Immigrant is a broad term defined by the US Department of Homeland Security as an alien who has been granted the right by the U.S. Citizenship and Immigration Services (USCIS) to reside permanently in the United States and to work without restrictions in the United States.
A refugee is a person who is unable or unwilling to return to his or her country of nationality because of persecution (or a well-founded fear of persecution) based on race, religion, nationality, membership in a particular social group, or political opinion, and is therefore, eligible to apply for immigration to the United States under refugee status.
Fleeing a country to find refuge in the U.S. is a long and tedious journey. It begins with persecution, destruction, and loss. It is tested through long and systematic vetting. And, it fights against perception and disapproval.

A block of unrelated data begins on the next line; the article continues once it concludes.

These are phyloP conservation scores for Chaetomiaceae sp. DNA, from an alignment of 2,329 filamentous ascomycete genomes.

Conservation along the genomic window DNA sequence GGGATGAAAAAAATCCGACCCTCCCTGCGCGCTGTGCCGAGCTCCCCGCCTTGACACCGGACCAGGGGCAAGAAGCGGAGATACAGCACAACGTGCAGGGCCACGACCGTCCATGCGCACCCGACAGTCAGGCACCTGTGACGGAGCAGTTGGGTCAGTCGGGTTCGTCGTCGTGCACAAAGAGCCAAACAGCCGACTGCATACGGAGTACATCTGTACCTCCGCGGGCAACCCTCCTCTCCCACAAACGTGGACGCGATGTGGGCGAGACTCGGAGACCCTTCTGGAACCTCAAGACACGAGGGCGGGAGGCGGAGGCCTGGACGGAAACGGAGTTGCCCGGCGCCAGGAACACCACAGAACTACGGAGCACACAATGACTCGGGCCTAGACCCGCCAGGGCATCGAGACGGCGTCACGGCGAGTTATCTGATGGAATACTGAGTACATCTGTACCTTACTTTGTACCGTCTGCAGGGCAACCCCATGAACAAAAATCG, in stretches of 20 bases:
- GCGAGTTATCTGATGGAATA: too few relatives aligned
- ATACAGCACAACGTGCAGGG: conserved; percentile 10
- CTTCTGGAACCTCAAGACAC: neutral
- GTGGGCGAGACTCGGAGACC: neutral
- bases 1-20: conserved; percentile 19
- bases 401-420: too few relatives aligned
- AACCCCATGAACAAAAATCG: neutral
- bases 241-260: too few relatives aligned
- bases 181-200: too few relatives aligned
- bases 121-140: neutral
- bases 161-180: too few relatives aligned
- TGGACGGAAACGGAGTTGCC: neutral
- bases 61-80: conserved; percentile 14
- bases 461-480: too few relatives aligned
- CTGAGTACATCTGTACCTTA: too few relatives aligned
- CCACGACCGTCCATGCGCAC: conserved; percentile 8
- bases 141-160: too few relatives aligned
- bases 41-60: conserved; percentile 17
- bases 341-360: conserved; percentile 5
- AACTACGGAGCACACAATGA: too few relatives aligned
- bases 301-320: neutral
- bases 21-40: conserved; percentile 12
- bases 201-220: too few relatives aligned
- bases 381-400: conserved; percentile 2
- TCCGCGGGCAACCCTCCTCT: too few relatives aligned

This post will sort out how the refugee process works by following the process through a recent refugee.
Byangando Sadiki Bertin is a 32 year old refugee who arrived in the Tampa Bay area in September of 2016. His journey to the United States was set in motion in 2000 when
he was just 14 years old. He was the son of a village chief in the village of Rolinda in the Democratic Republic of the Congo. A conflict between the Allied Democratic Forces for the Liberation of Congo (AFDL) and the rebel group Forces for the Defense of Democracy (FDD) played out in his small village. In the course of a few hours, everyone in the village, including his parents, and all but one of his siblings were massacred. Sadiki had managed to escape by jumping into a river and disappearing under the dark water. (Click here to listen to Bertin’s story in his own words.)